The Unexpected Everything is the first contemporary I’ve read that is over 500 pages! I felt going into TUE that over 500 pages was pretty lengthy for a cute summer contemporary, and a lot of the plot did end up being a little “day in the life of” feeling, where the reader just gets to hang out with Andie and her friends for their summer break. I actually didn’t mind this at all; I loved the pacing of the story! Matson really packed in the details of their friendships, and Andie and Clark’s relationship never felt rushed.
Title: The Unexpected Everything
Author: Morgan Matson
Publication: May 3rd 2016 by Simon & Schuster Books for Young Readers
Genre: YA, Contemporary, Romance
Pages: 519 pages
Format: Library book
Andie had it all planned out.
When you are a politician’s daughter who’s pretty much raised yourself, you learn everything can be planned or spun, or both. Especially your future.
Important internship? Check.
Amazing friends? Check.
Guys? Check (as long as we’re talking no more than three weeks).
But that was before the scandal. Before having to be in the same house with her dad. Before walking an insane number of dogs. That was before Clark and those few months that might change her whole life.
Because here’s the thing—if everything’s planned out, you can never find the unexpected.
And where’s the fun in that?
Shelf it on Goodreads
So here’s the alphabetical run down:
I absolutely loved the characters in this book! Andie, Palmer, Toby, and Bri (all girls) are really fun best friends. They go through some realistic trials throughout the book and have a realistic outcome from them, which was refreshing instead of their relationships staying stagnant. These girls, along with the other secondary characters in the book, I felt like I knew as friends by the end of the story.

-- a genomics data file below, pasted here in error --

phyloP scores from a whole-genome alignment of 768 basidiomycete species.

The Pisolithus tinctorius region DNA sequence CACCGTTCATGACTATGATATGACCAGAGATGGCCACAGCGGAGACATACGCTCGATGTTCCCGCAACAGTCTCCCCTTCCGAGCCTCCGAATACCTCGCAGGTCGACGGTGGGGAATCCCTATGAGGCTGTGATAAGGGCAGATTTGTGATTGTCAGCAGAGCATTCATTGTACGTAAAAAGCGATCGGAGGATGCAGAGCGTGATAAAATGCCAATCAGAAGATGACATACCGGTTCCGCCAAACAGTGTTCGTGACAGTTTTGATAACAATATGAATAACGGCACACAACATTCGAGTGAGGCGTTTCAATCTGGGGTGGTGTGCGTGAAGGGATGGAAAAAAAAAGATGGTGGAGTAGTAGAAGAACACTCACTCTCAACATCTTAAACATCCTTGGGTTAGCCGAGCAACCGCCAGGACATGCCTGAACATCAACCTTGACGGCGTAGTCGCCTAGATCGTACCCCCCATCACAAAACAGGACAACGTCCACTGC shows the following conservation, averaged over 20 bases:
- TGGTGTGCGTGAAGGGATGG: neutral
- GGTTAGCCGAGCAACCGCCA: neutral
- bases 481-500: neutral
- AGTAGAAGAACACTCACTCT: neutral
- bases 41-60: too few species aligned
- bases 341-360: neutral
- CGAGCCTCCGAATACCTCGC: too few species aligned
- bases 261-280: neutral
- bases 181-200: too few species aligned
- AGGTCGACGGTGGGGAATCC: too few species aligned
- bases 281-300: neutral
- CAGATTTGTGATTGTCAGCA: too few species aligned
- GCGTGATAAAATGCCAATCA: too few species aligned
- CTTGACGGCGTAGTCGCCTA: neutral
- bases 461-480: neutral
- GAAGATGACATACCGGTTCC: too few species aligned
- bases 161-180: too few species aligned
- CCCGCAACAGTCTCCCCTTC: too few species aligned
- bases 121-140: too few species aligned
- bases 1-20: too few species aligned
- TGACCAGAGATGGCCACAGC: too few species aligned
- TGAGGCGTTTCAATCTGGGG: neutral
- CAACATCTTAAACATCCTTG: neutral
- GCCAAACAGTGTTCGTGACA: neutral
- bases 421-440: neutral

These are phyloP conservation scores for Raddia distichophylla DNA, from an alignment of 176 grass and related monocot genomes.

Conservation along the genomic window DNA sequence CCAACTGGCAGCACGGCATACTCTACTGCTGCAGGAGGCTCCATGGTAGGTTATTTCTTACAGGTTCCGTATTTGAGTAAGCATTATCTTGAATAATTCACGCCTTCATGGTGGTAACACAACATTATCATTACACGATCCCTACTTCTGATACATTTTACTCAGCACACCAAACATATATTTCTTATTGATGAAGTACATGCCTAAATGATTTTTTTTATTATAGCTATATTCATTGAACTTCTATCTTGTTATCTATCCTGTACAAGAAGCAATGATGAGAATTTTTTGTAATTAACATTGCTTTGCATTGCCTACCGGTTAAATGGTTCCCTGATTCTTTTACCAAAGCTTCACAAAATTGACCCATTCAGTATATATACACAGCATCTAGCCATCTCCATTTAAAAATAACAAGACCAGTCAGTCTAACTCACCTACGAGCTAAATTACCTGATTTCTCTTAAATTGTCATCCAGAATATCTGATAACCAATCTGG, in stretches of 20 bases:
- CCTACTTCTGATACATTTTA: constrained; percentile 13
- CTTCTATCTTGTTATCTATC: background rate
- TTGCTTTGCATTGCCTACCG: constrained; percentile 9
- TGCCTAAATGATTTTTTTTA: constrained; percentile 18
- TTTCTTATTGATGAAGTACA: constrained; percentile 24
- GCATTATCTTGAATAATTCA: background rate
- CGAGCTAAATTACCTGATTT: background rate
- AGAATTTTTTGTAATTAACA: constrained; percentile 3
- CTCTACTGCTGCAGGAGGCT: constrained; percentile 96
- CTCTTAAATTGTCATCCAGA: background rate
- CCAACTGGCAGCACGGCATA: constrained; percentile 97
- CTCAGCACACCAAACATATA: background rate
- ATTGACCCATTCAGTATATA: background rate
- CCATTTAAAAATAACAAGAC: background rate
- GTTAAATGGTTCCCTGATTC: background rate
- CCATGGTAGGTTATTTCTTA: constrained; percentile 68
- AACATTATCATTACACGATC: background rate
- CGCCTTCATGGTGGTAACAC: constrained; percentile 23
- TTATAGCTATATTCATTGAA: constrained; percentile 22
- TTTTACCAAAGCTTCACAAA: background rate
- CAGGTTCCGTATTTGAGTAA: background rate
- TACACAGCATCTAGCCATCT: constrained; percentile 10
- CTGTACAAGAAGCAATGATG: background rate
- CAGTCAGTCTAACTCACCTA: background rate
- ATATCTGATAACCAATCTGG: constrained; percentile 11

I love Clark as the love interest, he is perfectly imperfect.
“He was really cute. And I liked that he seemed a little bit awkward, like he wasn’t sure what to do with his hands right now.”
I think this cover it cute, but I think the ice cream truck in the background makes it too busy and isn’t related to the story. I think that the cover model isn’t bad, but I would rather see her walking the dogs on a tree lined neighborhood street, which would fit the story better.
I loved Andie and Clark’s relationship throughout the book. No one can fault this one for being insta-love, because, much like some real relationships, they don’t actually work out well at first. Honestly, the length of this book allowed their relationship to move at a more natural pace. I love how Matson takes her time describing their relationship, even their first kiss takes a page and a half.
Also, Andie’s relationship with her father really grows and changes well throughout the book in a very organic way.
There are a few “book within a book” moments because one of the characters is an author, but a far cry from Fangirl, (where we get so many pieces of the story, that Rowell actually goes on to write Carry On as a stand alone novel). Still, it adds some interest and depth to the main storyline.
I really enjoyed that TUE embraced being a contemporary, really dug it’s heels into pop culture and consented to being relevant now and may be not so relevant in 5 years or so. Including pages of text conversations that will probably be laughable in a few years because of the overuse of emojis. I honestly find that I may love contemporary for that exact reason. It’s a snapshot of a time period and after it’s published and out there, it continues to be a snapshot of summer 2016 and anytime you go back and read it, you’re reminded what life looked like then.
I love love love that the last chapter fast forwards a few months and gives us a picture of what all the characters are doing after summer has ended. It makes me so happy when a story doesn’t stop abruptly, but give us just a bit more.
“Clearly, the downside of having a theoretical crush on someone you knew nothing about was the crashing realization that you actually knew nothing about them.”
“You need to dial it back,” Palmer said as she pulled out her phone. “Like this afternoon, you texted me ‘I’m so whale, dancing girl, dancing girl, blushing smiley, nervous-teeth smiley, star, star, pizza.'” She looked up from her phone. “What was that supposed to mean?”
I loved The Unexpected Everything as a fun summer contemporary. It’s a solid four hearts and I would definitely recommend it, especially this time of year!